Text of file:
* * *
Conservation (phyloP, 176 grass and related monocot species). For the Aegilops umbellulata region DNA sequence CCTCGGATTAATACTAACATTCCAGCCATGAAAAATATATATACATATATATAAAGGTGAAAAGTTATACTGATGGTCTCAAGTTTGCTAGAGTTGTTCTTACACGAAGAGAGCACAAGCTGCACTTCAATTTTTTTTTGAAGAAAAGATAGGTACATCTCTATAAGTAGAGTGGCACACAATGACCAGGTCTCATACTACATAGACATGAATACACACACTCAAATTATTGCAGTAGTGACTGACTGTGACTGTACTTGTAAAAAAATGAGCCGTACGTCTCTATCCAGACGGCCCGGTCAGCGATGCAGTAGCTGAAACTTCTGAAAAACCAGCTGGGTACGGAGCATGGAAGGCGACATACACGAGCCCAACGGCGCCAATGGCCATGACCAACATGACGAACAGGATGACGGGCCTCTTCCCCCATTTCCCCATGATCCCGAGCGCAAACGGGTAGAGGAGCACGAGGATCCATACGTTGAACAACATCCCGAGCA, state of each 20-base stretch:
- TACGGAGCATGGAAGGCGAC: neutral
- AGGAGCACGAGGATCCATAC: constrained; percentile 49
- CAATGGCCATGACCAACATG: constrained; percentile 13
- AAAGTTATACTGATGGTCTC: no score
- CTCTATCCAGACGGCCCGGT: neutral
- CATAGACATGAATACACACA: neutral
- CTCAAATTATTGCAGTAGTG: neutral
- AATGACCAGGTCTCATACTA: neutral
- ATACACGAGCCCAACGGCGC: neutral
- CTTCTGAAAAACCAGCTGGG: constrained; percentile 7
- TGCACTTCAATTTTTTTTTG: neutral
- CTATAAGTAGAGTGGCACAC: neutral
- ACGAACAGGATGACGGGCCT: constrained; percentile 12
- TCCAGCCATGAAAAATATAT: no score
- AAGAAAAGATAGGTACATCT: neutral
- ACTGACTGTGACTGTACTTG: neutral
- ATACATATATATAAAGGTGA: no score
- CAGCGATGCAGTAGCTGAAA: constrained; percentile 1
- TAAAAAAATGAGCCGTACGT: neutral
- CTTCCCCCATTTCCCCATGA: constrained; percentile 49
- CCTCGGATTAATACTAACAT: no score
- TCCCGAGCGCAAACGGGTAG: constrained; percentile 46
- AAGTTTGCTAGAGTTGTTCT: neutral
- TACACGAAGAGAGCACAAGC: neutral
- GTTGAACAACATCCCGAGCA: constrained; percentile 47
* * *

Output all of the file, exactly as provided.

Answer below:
Conservation (phyloP, 176 grass and related monocot species). For the Aegilops umbellulata region DNA sequence CCTCGGATTAATACTAACATTCCAGCCATGAAAAATATATATACATATATATAAAGGTGAAAAGTTATACTGATGGTCTCAAGTTTGCTAGAGTTGTTCTTACACGAAGAGAGCACAAGCTGCACTTCAATTTTTTTTTGAAGAAAAGATAGGTACATCTCTATAAGTAGAGTGGCACACAATGACCAGGTCTCATACTACATAGACATGAATACACACACTCAAATTATTGCAGTAGTGACTGACTGTGACTGTACTTGTAAAAAAATGAGCCGTACGTCTCTATCCAGACGGCCCGGTCAGCGATGCAGTAGCTGAAACTTCTGAAAAACCAGCTGGGTACGGAGCATGGAAGGCGACATACACGAGCCCAACGGCGCCAATGGCCATGACCAACATGACGAACAGGATGACGGGCCTCTTCCCCCATTTCCCCATGATCCCGAGCGCAAACGGGTAGAGGAGCACGAGGATCCATACGTTGAACAACATCCCGAGCA, state of each 20-base stretch:
- TACGGAGCATGGAAGGCGAC: neutral
- AGGAGCACGAGGATCCATAC: constrained; percentile 49
- CAATGGCCATGACCAACATG: constrained; percentile 13
- AAAGTTATACTGATGGTCTC: no score
- CTCTATCCAGACGGCCCGGT: neutral
- CATAGACATGAATACACACA: neutral
- CTCAAATTATTGCAGTAGTG: neutral
- AATGACCAGGTCTCATACTA: neutral
- ATACACGAGCCCAACGGCGC: neutral
- CTTCTGAAAAACCAGCTGGG: constrained; percentile 7
- TGCACTTCAATTTTTTTTTG: neutral
- CTATAAGTAGAGTGGCACAC: neutral
- ACGAACAGGATGACGGGCCT: constrained; percentile 12
- TCCAGCCATGAAAAATATAT: no score
- AAGAAAAGATAGGTACATCT: neutral
- ACTGACTGTGACTGTACTTG: neutral
- ATACATATATATAAAGGTGA: no score
- CAGCGATGCAGTAGCTGAAA: constrained; percentile 1
- TAAAAAAATGAGCCGTACGT: neutral
- CTTCCCCCATTTCCCCATGA: constrained; percentile 49
- CCTCGGATTAATACTAACAT: no score
- TCCCGAGCGCAAACGGGTAG: constrained; percentile 46
- AAGTTTGCTAGAGTTGTTCT: neutral
- TACACGAAGAGAGCACAAGC: neutral
- GTTGAACAACATCCCGAGCA: constrained; percentile 47